Iris City Chiropractic Center, P.C.

Robert A. Hayden, D.C., PhD, F.I.C.C. (770) 412-0005

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Clinic Hours: 8:30 AM until the needs of our last patient for the day have been met. We take lunch from about 12:30 till 2 o'clock.
Drug screens: 9:00-3:00pm Monday - Thursday and 9:00-2:00pm on Friday for drug screen collections.
Physicals:  We do physicals (DOT, pre-employment) during the same hours the clinic is open, but call to be sure Dr. Hayden is in clinic when you need your exam done.

Opiate Overdose Deaths Coming Home to Georgia

Robert Hayden, DC, PhD, FICC

As of the latest information I can find, four people are dead here in Georgia over the last 48 hours, and dozens more are at risk with overdoses across the state. The cases have cropped up in Macon, Warner Robins, Centerville, Perry, and Augusta.  By the time this gets to press, it could easily be in Griffin.

The overdoses are attributed to a pill that is being sold on the streets as “Percocet.”  Actual Percocet is a blend of acetaminophen with oxycodone, but it is likely from the descriptions that this may not be actual Percocet, but a street version that is far more deadly.

Ms. Nancy Nydam of the Georgia Department of Public Health said that the drug being sold as Percocet is a “dangerous, potentially lethal substance contained in street drugs.”  Literally dozens of overdoses have happened in the last few days. This particularly potent street drug requires massive amounts of an antidote used to reverse opioid poisoning, but it is quite possible or probable that the death count will go higher in the next few days if anyone uses these drugs while alone.

Some of these overdose patients have been triaged at Navicent Health Medical Center where I once worked as a clinical nurse specialist.  The chief medical officer there says they have never seen this many overdoses all at once. Each time a history is obtained from one of the patients, the story is consistent: it is a yellow pill that was sold to them on the streets as Percocet.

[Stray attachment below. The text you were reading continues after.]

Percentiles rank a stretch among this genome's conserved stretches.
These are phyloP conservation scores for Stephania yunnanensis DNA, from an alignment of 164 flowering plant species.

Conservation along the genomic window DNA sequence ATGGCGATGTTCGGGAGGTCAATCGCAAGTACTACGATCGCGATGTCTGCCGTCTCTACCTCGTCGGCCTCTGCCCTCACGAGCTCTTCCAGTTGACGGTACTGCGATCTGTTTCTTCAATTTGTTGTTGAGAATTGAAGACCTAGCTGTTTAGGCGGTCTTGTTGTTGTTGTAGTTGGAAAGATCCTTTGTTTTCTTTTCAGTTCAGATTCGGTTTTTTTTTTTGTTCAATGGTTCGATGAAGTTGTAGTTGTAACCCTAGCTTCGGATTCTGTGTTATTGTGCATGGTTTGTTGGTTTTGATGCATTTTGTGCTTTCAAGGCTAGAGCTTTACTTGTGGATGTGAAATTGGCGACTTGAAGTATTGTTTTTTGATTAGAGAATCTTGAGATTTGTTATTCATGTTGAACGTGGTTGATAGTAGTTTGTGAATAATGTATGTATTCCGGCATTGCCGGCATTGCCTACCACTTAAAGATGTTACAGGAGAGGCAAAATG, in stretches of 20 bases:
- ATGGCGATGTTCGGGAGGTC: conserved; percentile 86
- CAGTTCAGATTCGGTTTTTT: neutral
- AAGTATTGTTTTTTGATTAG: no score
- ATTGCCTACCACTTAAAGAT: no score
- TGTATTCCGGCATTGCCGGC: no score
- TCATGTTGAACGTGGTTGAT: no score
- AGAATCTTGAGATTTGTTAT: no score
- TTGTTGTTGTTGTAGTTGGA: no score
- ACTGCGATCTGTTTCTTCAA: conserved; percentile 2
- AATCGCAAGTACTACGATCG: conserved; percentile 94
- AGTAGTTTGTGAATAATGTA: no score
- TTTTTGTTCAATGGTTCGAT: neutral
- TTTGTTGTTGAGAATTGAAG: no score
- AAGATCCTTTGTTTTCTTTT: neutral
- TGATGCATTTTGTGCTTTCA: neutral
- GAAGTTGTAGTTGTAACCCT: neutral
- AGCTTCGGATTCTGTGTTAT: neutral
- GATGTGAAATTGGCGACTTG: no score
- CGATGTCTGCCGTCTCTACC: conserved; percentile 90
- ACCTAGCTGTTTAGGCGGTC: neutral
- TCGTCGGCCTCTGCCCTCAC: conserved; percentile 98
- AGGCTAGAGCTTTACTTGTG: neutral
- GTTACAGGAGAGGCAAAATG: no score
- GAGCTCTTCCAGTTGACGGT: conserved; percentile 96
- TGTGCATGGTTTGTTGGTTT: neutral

The Georgia Bureau of Investigation (GBI) is investigating in the towns where the drugs were sold to find the pushers.  Just last month, the GBI released a public safety alert about counterfeit pills that were actually filled with Fentanyl. Fentanyl is estimated at 50 to 100 times as potent as morphine. 

If you know someone who is buying drugs on the streets (someone who reads this will in fact know a candidate), warn them. This drug is not like a hit of marijuana. It will kill you, and it will do so quickly.  You know, death is permanent.

The usual signs of opiate overdose will be present: nausea, vomiting, profuse sweating, confusion/stupor, dizziness, swelling of the hands and feet, and difficulty breathing. Ultimately there will be loss of consciousness and respiratory arrest. If you come across someone who looks like this, stay with them. Call 911. If you are prepared to do so, begin CPR if it appears they have lost vital signs. 

Be careful about mouth-to-mouth breathing if there is drug in the oral cavity.  You could be next.

I think it would be a good idea for us all to have a frank discussion about this issue. We need to talk about it in school, in churches, at the supper table among families, at the water cooler, or anywhere else that people might gather.

At my clinic, we do a lot of drug testing.  Not a day goes by that someone does not try to cheat on a drug test, giving us room temperature samples, or worse, samples that are heated up to 108°. The former means that someone has brought a sample from a friend, attempting to commit fraud so they can continue their drug addiction habit and bring it to your businesses. The latter means the same, but they have stopped at a convenience store to heat that urine sample in the same microwave that you might have used for your pizza.

The drug problem is in Griffin. It has spread like a bad cold, or like fake news. I doubt that there is anyone who will read this who does not know someone with a drug problem.

Certainly, a focus should be on education and prevention, but I would suggest to you as a Griffinite that perhaps the primary focus should be a neighborhood watch program to find, identify, and arrest anyone who is selling drugs of any kind.  Griffin is our town. Let’s clean it up.  Let’s run the thugs into jail or to a community where they will be more comfortable, like Chicago.

The newspapers, especially this one, are telling us that Sheriff Dix is committed to cleaning the drugs out of Griffin. This is not a job for just the Sheriff. We, the citizens, must be on the lookout for anyone selling pills to our kids or even to our parents.

What do you think?